“Equal rights for lesbians and gay men may be the greatest civil rights battle of the 21st century” (Avery 2007, p. 71). Homosexual couples have been fighting a losing battle for years, and their struggle has recently taken the spotlight once again as a burning topic. Over the years, many people have come to support equal love. However, many Americans still advocate the one man-one woman institution of marriage. The fight for equal rights in general has always been a complex issue. African Americans, women, and many other minorities have had to fight for the rights that they hold today. There are many factors involved in gay activism such as support, attitudes, roles, and the implications of the movement. Social psychology takes a particular interest in gay rights and these factors in particular, as it is a current, controversial topic within American society.
With the above in mind an examination of the homosexual community also known as the queer community will be examined. The isms that exist against them and the steps we as educators can take to help them in their fight ...
Historically, the representation of gay, African-American men on television has fallen short of the mark . We have seen “sissies, faggots and finger-snapping queens” sashaying across the screen, feminizing and marginalizing African-American men by these racially insensitive and homophobic caricatures. In this paper I examine the characters: Keith Charles of HBO’s Six Feet Under, Omar Little of HBO’s The Wire, Lafayette Reynolds of HBO’s True Blood, and Julien Lowe of FX’s The Shield and how their characters manifest their masculinity. The three characters that appear on HBO shows are portrayed as strong, masculine, openly gay men. Only Lowe, the sole African-American gay man who has appeared on a basic cable hour-long television drama is a closeted gay character. Since the “out” characters appear on HBO and the closeted character appears on basic cable, is it possible that an audience who can afford to pay for HBO is tolerant of the representation of masculine gay men while an audience watching on basic cable is not tolerant of that representation? Or is HBO’s marketing campaign, “It’s not TV, it’s HBO” an experimentation with “genre, coupled with their strategy of distancing themselves from broadcast television culminating in a distinguishable brand name and a noticeable schism between pay cable and broadcast television” (Jaramillo 60). Or rather, is the HBO audience one that is able to pay for a subscription to HBO, just gazing at these characters? Are these characters just a twist on the “big black buck” stereotype for a post-modern audience – one comfortable with explorations of masculine, racialized, gay desire? HBO’s marketing certainly attempts to position itself as a step above broadcast TV, airing programming that is de...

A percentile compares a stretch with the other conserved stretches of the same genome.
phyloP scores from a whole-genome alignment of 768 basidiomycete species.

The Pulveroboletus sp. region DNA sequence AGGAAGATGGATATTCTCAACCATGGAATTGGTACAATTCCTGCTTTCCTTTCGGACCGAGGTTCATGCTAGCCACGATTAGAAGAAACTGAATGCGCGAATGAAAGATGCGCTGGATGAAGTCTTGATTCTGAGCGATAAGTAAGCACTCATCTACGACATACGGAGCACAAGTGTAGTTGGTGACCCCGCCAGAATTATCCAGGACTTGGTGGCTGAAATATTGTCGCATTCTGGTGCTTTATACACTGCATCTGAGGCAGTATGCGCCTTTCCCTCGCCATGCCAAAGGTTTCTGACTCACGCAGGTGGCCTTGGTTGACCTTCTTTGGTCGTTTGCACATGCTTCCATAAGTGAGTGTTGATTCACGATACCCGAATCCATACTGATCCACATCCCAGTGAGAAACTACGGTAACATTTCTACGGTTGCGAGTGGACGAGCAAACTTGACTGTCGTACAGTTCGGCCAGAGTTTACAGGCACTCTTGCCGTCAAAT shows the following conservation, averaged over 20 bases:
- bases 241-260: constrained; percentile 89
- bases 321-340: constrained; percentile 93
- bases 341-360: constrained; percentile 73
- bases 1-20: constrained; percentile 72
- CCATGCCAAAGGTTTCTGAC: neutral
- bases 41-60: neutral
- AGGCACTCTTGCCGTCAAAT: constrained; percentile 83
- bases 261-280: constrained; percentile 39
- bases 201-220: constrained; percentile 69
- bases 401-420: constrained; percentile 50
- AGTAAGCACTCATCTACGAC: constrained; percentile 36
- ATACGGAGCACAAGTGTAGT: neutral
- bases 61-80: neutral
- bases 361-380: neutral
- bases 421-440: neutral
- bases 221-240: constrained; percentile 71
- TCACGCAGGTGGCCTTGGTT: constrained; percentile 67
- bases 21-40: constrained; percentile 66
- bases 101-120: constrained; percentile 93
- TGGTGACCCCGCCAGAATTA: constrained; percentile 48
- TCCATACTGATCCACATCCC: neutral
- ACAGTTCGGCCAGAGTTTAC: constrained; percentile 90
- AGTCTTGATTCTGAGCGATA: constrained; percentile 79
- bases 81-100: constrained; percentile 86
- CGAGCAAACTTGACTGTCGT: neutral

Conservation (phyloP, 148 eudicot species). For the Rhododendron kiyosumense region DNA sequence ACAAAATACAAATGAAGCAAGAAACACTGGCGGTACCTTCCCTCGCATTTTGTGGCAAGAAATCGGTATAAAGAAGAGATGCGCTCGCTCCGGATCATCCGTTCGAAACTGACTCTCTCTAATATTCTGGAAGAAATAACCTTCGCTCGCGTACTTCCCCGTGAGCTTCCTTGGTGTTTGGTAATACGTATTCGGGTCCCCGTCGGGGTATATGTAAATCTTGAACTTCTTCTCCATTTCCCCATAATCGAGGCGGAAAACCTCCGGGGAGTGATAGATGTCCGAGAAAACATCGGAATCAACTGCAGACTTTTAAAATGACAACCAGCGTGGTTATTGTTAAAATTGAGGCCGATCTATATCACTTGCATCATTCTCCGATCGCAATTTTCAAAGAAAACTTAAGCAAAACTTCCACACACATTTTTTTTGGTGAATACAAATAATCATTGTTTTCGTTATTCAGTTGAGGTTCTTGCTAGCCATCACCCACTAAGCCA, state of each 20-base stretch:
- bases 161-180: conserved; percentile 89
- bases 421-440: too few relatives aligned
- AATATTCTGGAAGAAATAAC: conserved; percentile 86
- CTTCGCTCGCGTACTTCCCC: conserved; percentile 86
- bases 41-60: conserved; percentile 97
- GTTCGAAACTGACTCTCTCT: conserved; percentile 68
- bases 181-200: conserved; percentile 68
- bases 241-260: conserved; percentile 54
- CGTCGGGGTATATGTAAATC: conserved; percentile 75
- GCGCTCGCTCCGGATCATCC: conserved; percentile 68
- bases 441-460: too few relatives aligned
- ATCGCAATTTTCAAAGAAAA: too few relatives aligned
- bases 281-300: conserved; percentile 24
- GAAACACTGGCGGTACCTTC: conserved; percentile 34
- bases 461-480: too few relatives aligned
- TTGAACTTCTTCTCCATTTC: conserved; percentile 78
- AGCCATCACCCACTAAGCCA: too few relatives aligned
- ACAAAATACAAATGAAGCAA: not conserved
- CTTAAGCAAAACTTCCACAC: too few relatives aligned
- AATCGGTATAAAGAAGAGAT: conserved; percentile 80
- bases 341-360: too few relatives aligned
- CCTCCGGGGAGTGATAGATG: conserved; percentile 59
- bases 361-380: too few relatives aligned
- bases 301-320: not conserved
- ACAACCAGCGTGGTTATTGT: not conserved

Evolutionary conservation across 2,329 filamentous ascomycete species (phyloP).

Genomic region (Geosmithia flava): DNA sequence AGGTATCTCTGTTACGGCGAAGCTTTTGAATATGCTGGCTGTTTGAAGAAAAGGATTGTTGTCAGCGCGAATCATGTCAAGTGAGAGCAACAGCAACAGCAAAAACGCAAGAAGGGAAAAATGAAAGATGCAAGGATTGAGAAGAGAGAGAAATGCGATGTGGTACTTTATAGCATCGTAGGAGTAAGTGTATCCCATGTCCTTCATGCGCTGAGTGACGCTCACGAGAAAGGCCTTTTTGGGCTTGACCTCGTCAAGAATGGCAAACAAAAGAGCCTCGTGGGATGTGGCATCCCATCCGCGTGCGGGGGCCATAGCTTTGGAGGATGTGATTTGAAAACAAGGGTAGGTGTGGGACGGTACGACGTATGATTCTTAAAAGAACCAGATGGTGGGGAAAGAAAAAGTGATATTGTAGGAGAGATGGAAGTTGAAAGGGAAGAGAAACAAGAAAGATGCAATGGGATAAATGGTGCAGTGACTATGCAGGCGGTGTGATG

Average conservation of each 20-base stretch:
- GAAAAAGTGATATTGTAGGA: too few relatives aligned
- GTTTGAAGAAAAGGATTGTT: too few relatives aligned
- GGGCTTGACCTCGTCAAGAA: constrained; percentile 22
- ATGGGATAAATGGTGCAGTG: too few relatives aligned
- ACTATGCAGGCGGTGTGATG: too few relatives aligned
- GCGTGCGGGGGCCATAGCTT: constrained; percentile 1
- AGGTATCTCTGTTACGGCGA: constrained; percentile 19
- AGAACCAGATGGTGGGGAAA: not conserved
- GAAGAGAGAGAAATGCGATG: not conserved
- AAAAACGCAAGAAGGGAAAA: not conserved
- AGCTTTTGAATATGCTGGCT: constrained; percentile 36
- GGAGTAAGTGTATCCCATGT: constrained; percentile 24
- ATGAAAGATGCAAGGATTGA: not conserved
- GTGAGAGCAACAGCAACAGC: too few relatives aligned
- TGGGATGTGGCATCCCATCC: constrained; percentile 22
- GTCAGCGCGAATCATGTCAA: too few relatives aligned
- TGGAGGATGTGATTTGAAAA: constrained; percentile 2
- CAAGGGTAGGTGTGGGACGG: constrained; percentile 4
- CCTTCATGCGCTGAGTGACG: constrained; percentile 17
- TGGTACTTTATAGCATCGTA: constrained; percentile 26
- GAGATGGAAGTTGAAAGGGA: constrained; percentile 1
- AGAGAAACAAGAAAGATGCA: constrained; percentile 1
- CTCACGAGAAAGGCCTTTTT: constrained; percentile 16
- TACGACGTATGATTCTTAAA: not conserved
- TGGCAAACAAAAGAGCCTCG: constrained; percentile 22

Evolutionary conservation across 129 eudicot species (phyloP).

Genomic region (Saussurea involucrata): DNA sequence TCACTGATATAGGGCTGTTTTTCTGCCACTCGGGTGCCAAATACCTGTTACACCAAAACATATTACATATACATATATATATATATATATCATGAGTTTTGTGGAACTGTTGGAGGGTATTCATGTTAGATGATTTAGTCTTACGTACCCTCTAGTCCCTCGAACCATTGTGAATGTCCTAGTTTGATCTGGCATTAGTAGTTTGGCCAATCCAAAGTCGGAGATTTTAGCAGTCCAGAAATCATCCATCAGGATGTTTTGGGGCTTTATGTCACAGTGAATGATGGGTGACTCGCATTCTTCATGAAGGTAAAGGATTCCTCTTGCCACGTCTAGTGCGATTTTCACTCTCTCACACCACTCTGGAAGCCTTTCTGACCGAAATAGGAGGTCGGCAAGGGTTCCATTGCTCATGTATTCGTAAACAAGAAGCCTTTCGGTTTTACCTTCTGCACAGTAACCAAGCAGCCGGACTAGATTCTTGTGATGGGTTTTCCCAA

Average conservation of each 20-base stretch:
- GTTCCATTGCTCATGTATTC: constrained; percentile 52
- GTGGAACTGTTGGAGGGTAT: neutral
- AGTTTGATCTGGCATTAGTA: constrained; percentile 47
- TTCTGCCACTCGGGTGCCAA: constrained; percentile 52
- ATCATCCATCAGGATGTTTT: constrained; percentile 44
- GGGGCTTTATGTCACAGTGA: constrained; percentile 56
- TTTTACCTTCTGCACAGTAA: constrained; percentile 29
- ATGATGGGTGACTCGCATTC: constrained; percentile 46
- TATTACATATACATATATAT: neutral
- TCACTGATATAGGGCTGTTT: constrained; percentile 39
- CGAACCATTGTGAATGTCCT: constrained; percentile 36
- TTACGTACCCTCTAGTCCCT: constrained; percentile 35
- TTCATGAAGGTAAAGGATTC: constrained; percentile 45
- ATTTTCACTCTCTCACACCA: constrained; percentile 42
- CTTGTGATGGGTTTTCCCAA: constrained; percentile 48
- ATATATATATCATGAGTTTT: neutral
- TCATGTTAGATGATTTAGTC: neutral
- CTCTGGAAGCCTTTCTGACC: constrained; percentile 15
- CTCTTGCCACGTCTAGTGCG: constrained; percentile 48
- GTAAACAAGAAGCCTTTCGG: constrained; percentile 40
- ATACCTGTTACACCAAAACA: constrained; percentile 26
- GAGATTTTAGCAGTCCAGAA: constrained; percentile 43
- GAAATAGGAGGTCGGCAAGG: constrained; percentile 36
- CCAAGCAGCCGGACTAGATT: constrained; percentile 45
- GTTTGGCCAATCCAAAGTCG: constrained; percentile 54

The research was focused on Homosexuality; the mental strain acquired when stereotypes are concentrated; the health risks and external stressors achieved when subject to mainstream bias. Also how these impacts may manifest pre and post “coming out”. In these studies, the heterosexual male and the sub groups of the homosexual male shared a preconception of how a homosexual male was defined, each group also shared prejudice against certain groups of homosexual men.
Getting LGBT representation on television was an important part of the LGBT movement. With shows like Queer As Folk, Modern Family, How to Get Away with Murder, etc. representation has opened up for LGBT people. One major problem involving media and LGBT representation is the “Bury Your Gays” trope in which a LGBT (mostly a lesbian character) is killed off for no reason other than being a lesbian. We’ve seen this with shows like Buffy the Vampire Slayer, Orphan Black, and The 100. The media’s view of LGBT people are both positive and